The SEO Apocolypse, More Theory than Substance

I could have also titled this entry, “More miscommunication than finality.”

Digging through my feed reader today I was blown away by the number of posts Shoemoney, Jeremy Schoemaker, had incited from his, “SEO has no future” post.

Yesterday he updated his thoughts in a new post:

The death of SEO is not going to happen overnight but it is close. I personally believe that Google will achieve their original goals and not allow humans to influence its algorithms. I know it sounds like SEO… well actually the definitions are the same thing. The difference between SEO and spam is what Google allows. There is no future in SEO and we will very soon all go back to being spammers. There is no black or white there is only SEO.

Shoemoney’s concept is based on the idea that data has replaced much of Google’s original reliance on providing webmasters with beneficial information on how to get their sites ranked better. This data comes from places like Google Analytics and its toolbar.

Shoemoney believes that the data that Google is now able to get their hands on is going to lead to a major SEO apocolypse, where the only remaining life forms will be spammers, or even white hat’s that have mutated into spammers.

I am not sure I am buying into this outlook 100%.

Now let me preface my tearing to shreds of his theory by stating that Jeremy is smarter than me, and he has the bank roll to prove it, and in this game that is all that matters. However, I am smart enough to take what I have seen through my personal experiences and deduce where my profession is going.

From what I observe in the Google SERPs now the three most important factors in their algo seem to be link equity, title tags, and domain trust.

None of these issues relate back to the data being kept by Google.

Shoemoney says at the end of his post:

So what is the future on how sites will rank? I personally believe AdWords will be your entry point so that Google can get data on users experiences for key phrases then rank you organically accordingly. That seems to make sense.

If this turns out to be true in the near future, how easily will this system be gamed, and how much sooner will the rankings be swimming in spam. Won’t Google be longing for the days of SEO when they have industrious marketers bidding and gaming Adwords on terms to increase organic rankings. This will effectively kill their natural search product, which fuels their Adwords revenue stream.

Let’s say Jeremy’s vision of the future is true. A search index refined by data. An algorithm that cannot be influenced by humans. Won’t quality SEO tactics benefit the web site owner in this world as well?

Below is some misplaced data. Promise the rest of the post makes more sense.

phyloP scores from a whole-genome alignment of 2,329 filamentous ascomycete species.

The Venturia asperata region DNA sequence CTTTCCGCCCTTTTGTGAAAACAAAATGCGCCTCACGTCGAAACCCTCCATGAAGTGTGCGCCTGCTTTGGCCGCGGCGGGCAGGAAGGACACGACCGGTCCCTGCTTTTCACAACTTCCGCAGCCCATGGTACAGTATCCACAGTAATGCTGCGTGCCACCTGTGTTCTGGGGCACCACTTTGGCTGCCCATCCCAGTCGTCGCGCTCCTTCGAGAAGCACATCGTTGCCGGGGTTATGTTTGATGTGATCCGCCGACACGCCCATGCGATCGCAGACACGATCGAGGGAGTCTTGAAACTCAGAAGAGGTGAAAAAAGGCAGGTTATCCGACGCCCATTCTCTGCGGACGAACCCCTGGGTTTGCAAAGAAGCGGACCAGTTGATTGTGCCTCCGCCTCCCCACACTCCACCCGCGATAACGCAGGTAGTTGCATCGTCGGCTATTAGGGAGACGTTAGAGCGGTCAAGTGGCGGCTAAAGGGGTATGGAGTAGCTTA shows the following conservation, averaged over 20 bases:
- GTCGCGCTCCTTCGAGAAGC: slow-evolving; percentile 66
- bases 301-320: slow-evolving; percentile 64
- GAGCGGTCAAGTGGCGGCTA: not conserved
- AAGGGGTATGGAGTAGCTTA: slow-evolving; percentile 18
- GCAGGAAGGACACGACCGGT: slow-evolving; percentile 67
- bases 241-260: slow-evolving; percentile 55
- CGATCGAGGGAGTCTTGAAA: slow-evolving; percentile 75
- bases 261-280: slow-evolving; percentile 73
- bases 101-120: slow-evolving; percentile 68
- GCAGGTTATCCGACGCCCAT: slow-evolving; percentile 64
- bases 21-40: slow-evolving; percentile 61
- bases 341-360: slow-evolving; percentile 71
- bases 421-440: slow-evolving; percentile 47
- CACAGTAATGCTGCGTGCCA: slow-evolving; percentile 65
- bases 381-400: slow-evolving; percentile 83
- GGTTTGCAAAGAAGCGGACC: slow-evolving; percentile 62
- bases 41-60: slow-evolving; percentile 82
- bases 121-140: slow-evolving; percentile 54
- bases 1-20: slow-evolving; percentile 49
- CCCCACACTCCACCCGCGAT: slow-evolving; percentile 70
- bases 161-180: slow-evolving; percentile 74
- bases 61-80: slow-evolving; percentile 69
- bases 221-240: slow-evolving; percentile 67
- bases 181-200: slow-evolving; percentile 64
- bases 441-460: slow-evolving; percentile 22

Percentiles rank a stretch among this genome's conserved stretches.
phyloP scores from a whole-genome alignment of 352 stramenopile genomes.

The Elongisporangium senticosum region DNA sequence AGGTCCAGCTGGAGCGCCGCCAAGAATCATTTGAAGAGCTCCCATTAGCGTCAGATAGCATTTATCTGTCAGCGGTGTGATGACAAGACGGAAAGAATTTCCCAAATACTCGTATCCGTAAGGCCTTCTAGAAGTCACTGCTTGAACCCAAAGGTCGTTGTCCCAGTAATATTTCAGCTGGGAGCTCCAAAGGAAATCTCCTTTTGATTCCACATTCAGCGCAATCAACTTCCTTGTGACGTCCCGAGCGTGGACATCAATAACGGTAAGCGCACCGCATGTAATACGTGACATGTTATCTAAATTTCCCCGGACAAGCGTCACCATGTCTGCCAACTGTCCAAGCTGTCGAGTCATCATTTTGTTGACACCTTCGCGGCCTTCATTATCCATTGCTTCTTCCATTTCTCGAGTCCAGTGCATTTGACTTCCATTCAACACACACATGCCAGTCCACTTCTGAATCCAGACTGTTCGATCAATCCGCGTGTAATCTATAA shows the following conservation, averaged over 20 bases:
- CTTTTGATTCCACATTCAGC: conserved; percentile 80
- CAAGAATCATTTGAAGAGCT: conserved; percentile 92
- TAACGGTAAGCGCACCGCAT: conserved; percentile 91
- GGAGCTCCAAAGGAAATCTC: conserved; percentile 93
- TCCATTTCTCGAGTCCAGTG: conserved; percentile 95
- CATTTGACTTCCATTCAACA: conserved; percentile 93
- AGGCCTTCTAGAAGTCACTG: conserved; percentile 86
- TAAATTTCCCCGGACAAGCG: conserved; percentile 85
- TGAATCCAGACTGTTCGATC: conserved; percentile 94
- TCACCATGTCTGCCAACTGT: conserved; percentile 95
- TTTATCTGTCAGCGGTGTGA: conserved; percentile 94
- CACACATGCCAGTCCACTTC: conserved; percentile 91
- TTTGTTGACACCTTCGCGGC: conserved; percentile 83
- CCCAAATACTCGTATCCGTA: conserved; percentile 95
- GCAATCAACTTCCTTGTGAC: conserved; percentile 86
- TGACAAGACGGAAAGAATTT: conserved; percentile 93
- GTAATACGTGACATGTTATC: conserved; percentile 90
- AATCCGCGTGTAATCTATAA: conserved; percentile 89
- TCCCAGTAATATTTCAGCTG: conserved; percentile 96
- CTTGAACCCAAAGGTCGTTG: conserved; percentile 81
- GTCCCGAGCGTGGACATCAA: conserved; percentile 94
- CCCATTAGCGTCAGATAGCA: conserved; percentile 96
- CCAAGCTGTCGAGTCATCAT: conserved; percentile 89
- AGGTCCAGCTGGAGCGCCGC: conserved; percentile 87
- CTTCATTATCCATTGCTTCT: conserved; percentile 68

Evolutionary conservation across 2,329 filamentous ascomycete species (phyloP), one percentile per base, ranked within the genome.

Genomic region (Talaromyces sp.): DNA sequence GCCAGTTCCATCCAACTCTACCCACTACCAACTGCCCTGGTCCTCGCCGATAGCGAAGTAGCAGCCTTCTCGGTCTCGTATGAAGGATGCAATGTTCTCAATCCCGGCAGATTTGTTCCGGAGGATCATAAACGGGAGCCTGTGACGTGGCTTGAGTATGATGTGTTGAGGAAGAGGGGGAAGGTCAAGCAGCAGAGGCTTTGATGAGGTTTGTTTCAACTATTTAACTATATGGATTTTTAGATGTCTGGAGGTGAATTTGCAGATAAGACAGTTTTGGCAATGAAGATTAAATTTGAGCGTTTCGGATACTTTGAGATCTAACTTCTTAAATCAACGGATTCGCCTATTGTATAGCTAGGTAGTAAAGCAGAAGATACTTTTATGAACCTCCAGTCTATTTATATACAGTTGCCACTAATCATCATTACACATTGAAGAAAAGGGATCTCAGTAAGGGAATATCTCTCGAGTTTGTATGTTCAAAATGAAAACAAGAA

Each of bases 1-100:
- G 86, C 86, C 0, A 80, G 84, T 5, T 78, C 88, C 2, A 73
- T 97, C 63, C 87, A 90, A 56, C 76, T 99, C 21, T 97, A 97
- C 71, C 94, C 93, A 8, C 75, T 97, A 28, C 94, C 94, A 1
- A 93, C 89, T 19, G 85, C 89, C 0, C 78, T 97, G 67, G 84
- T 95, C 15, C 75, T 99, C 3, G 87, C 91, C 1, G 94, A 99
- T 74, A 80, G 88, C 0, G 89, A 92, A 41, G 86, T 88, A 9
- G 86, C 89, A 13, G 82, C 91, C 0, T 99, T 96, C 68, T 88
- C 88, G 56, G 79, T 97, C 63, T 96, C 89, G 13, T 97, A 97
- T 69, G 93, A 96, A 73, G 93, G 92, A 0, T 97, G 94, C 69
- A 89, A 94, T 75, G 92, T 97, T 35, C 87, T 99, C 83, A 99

To increase your traffic volume, you will need high quality content, a large amount of links from high quality sources that can push sustainable traffic to your site, and to deliver the content on a clean well structured platform.

These all seem like the basic tenants of modern “white hat” SEO.

Do I think SEO will change. Yes. Of course. I would be naive to think that a technology based profession would not change on a daily basis. However, I do not see SEO, the art of optimizing a site for search, ever going the way of the dinosaur as long as we have search engines.

Also there are concepts such as the semantic web, which Google has invested in, which rely heavily on human contributors.

No, the SEO nuclear holocaust is not near.

But man does it make great link bait.

3 thoughts on “The SEO Apocolypse, More Theory than Substance

  1. Not to mention basing the entirety of one’s strategy and future around what Google is doing is narrow-minded. If Google could make it impossible for humans to influence search results (they can’t), there are other search engines which need to be factored into the visibility of websites. To deny this is very short-sighted.

    Link bait is about the whole of this entire topic. Link bait and disappointed headshaking. Let’s all get back to what we do best, making websites that work and can be found. We’ll leave the future of Google search to Google. If they blow up their reputation by turning it into gambling for page views, Yahoo and MSN will probably go frolick in the streets. Ask will have a party and Excite and Lycos and all those old guys might peek their heads out and try to be well known search options again. In the meantime, if we’re smart and do our jobs well, any major screwups on Google’s part will be a fart in the wind for us, even if it’s armageddon for them.

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